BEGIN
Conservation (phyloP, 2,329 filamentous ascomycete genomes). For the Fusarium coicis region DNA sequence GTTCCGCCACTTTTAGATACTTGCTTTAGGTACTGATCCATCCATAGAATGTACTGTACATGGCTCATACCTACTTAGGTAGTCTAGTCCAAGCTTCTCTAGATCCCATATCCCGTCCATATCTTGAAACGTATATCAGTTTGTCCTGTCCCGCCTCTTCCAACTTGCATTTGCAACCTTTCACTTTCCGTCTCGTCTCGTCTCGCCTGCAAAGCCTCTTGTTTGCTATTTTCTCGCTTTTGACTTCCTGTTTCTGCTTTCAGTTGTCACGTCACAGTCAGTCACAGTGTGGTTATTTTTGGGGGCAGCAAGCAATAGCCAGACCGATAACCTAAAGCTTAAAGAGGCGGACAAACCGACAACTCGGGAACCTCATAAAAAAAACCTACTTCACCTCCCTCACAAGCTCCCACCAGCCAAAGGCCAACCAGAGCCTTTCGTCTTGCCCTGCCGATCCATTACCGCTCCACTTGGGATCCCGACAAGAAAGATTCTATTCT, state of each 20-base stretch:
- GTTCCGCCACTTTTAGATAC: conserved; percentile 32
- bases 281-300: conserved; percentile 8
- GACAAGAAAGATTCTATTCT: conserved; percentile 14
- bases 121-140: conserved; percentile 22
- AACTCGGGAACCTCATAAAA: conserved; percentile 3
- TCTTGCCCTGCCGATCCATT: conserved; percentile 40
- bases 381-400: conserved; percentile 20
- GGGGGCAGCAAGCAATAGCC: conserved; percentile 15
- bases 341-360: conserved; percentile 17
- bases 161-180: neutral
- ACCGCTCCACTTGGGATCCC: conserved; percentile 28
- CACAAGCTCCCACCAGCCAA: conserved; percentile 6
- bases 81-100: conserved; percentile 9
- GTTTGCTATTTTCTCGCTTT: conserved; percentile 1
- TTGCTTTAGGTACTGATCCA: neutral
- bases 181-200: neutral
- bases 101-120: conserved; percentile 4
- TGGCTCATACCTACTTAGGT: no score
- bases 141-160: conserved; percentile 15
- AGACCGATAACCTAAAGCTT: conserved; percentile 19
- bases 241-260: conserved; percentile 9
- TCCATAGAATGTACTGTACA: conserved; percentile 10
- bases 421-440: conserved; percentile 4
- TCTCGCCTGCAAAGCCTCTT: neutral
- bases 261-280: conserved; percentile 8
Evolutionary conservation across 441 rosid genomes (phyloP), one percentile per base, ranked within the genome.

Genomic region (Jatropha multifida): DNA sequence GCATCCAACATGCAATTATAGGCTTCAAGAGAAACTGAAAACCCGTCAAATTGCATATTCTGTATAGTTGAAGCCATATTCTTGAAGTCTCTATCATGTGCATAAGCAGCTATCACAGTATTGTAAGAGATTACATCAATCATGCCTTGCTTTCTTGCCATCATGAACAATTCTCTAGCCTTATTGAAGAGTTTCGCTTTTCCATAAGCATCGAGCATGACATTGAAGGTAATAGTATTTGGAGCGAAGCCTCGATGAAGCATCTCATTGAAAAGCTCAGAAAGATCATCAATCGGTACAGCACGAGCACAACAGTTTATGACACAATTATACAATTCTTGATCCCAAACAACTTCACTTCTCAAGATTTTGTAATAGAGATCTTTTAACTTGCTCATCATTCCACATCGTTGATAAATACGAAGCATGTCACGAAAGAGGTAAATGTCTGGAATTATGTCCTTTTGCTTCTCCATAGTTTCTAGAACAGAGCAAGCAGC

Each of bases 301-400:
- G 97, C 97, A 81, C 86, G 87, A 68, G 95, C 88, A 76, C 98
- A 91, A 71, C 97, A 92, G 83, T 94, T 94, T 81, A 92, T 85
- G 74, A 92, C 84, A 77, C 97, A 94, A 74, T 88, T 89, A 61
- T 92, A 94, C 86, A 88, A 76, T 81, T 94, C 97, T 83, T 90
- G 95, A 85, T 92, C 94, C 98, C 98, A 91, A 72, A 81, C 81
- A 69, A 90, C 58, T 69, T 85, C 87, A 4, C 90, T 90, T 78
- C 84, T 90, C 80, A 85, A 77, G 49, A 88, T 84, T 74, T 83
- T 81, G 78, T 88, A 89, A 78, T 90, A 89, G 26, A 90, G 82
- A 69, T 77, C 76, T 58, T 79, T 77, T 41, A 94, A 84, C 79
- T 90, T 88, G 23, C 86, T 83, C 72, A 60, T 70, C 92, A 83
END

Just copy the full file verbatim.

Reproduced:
Conservation (phyloP, 2,329 filamentous ascomycete genomes). For the Fusarium coicis region DNA sequence GTTCCGCCACTTTTAGATACTTGCTTTAGGTACTGATCCATCCATAGAATGTACTGTACATGGCTCATACCTACTTAGGTAGTCTAGTCCAAGCTTCTCTAGATCCCATATCCCGTCCATATCTTGAAACGTATATCAGTTTGTCCTGTCCCGCCTCTTCCAACTTGCATTTGCAACCTTTCACTTTCCGTCTCGTCTCGTCTCGCCTGCAAAGCCTCTTGTTTGCTATTTTCTCGCTTTTGACTTCCTGTTTCTGCTTTCAGTTGTCACGTCACAGTCAGTCACAGTGTGGTTATTTTTGGGGGCAGCAAGCAATAGCCAGACCGATAACCTAAAGCTTAAAGAGGCGGACAAACCGACAACTCGGGAACCTCATAAAAAAAACCTACTTCACCTCCCTCACAAGCTCCCACCAGCCAAAGGCCAACCAGAGCCTTTCGTCTTGCCCTGCCGATCCATTACCGCTCCACTTGGGATCCCGACAAGAAAGATTCTATTCT, state of each 20-base stretch:
- GTTCCGCCACTTTTAGATAC: conserved; percentile 32
- bases 281-300: conserved; percentile 8
- GACAAGAAAGATTCTATTCT: conserved; percentile 14
- bases 121-140: conserved; percentile 22
- AACTCGGGAACCTCATAAAA: conserved; percentile 3
- TCTTGCCCTGCCGATCCATT: conserved; percentile 40
- bases 381-400: conserved; percentile 20
- GGGGGCAGCAAGCAATAGCC: conserved; percentile 15
- bases 341-360: conserved; percentile 17
- bases 161-180: neutral
- ACCGCTCCACTTGGGATCCC: conserved; percentile 28
- CACAAGCTCCCACCAGCCAA: conserved; percentile 6
- bases 81-100: conserved; percentile 9
- GTTTGCTATTTTCTCGCTTT: conserved; percentile 1
- TTGCTTTAGGTACTGATCCA: neutral
- bases 181-200: neutral
- bases 101-120: conserved; percentile 4
- TGGCTCATACCTACTTAGGT: no score
- bases 141-160: conserved; percentile 15
- AGACCGATAACCTAAAGCTT: conserved; percentile 19
- bases 241-260: conserved; percentile 9
- TCCATAGAATGTACTGTACA: conserved; percentile 10
- bases 421-440: conserved; percentile 4
- TCTCGCCTGCAAAGCCTCTT: neutral
- bases 261-280: conserved; percentile 8
Evolutionary conservation across 441 rosid genomes (phyloP), one percentile per base, ranked within the genome.

Genomic region (Jatropha multifida): DNA sequence GCATCCAACATGCAATTATAGGCTTCAAGAGAAACTGAAAACCCGTCAAATTGCATATTCTGTATAGTTGAAGCCATATTCTTGAAGTCTCTATCATGTGCATAAGCAGCTATCACAGTATTGTAAGAGATTACATCAATCATGCCTTGCTTTCTTGCCATCATGAACAATTCTCTAGCCTTATTGAAGAGTTTCGCTTTTCCATAAGCATCGAGCATGACATTGAAGGTAATAGTATTTGGAGCGAAGCCTCGATGAAGCATCTCATTGAAAAGCTCAGAAAGATCATCAATCGGTACAGCACGAGCACAACAGTTTATGACACAATTATACAATTCTTGATCCCAAACAACTTCACTTCTCAAGATTTTGTAATAGAGATCTTTTAACTTGCTCATCATTCCACATCGTTGATAAATACGAAGCATGTCACGAAAGAGGTAAATGTCTGGAATTATGTCCTTTTGCTTCTCCATAGTTTCTAGAACAGAGCAAGCAGC

Each of bases 301-400:
- G 97, C 97, A 81, C 86, G 87, A 68, G 95, C 88, A 76, C 98
- A 91, A 71, C 97, A 92, G 83, T 94, T 94, T 81, A 92, T 85
- G 74, A 92, C 84, A 77, C 97, A 94, A 74, T 88, T 89, A 61
- T 92, A 94, C 86, A 88, A 76, T 81, T 94, C 97, T 83, T 90
- G 95, A 85, T 92, C 94, C 98, C 98, A 91, A 72, A 81, C 81
- A 69, A 90, C 58, T 69, T 85, C 87, A 4, C 90, T 90, T 78
- C 84, T 90, C 80, A 85, A 77, G 49, A 88, T 84, T 74, T 83
- T 81, G 78, T 88, A 89, A 78, T 90, A 89, G 26, A 90, G 82
- A 69, T 77, C 76, T 58, T 79, T 77, T 41, A 94, A 84, C 79
- T 90, T 88, G 23, C 86, T 83, C 72, A 60, T 70, C 92, A 83